Coca-Cola’s move to take over the UK distribution of Monster Energy has caused confusion in the industry about its strategy in the energy drink market.
Monster, a top selling energy drink in the US, is positioned as a rival to Coke-owned brand Relentless, but will now sit in the same portfolio after The Coca-Cola Company and Coca-Cola Enterprises signed a deal to handle Monster’s distribution last week.
With both energy drinks sold in larger-sized cans and targeting the same young, male market, many industry observers are questioning the logic behind Coke’s strategy.
Former Britvic marketing director Andrew Marsden has dubbed the move “weird”. He adds: “It may well be that they don’t think Relentless will cut it. Maybe they’reseeing that Monster is so strong in the US and they’ll put more money behind that brand instead.”
But a Coke spokesman maintains it is committed to both brands, with the addition of Monster allowing it to expand its energy portfolio and “broaden consumer choice”.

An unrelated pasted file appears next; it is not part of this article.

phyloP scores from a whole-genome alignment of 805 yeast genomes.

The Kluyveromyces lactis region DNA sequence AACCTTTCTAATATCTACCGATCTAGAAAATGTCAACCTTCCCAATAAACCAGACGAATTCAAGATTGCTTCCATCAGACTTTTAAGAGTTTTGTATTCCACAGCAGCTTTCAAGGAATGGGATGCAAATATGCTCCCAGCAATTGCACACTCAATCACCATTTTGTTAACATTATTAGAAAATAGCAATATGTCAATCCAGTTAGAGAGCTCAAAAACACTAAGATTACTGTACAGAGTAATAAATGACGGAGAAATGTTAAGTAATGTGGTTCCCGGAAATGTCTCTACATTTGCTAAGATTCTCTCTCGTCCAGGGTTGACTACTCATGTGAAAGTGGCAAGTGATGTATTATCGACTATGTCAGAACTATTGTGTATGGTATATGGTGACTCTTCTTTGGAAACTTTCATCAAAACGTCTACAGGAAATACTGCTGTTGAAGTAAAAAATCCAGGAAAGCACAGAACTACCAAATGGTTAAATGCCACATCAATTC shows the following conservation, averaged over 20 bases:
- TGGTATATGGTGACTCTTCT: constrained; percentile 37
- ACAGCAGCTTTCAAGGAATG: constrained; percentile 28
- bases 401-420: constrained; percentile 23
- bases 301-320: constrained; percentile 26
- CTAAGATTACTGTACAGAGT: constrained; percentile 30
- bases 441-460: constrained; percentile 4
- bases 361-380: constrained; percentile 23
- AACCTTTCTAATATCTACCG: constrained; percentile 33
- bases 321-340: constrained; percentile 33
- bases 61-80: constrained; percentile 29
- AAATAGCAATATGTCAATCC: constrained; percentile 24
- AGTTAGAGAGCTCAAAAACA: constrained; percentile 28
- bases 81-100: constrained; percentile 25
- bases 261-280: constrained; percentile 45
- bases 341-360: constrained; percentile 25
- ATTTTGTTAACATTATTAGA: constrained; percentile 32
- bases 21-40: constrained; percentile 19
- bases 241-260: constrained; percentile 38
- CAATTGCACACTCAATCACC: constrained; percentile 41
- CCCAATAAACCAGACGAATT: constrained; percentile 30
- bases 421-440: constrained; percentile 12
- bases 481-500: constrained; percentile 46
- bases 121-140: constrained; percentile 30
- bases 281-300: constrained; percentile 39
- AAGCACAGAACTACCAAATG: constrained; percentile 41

Brandhouse WTS head of strategy Warwick Cairns points out that Coke will need to consider a vastly different strategy for the two brands.
He says: “At the moment they are competing in exactly the same space and that situation is not sustainable. I would segment them so that one would be associated more to mainstream sports like football, while the other would take on alternative and extreme sports in the way Red Bull does.”
One industry insider says the end goal for Coke will be to see how Monster performs in Europe and hope that it will be able to emulate its success in the US.
“The distribution deal has emerged because of Coke’s inability to come up with its own strong energy drink worldwide. So it will touch it, smell it, feel it and within 18 months decide whether or not to buy it,” the source says.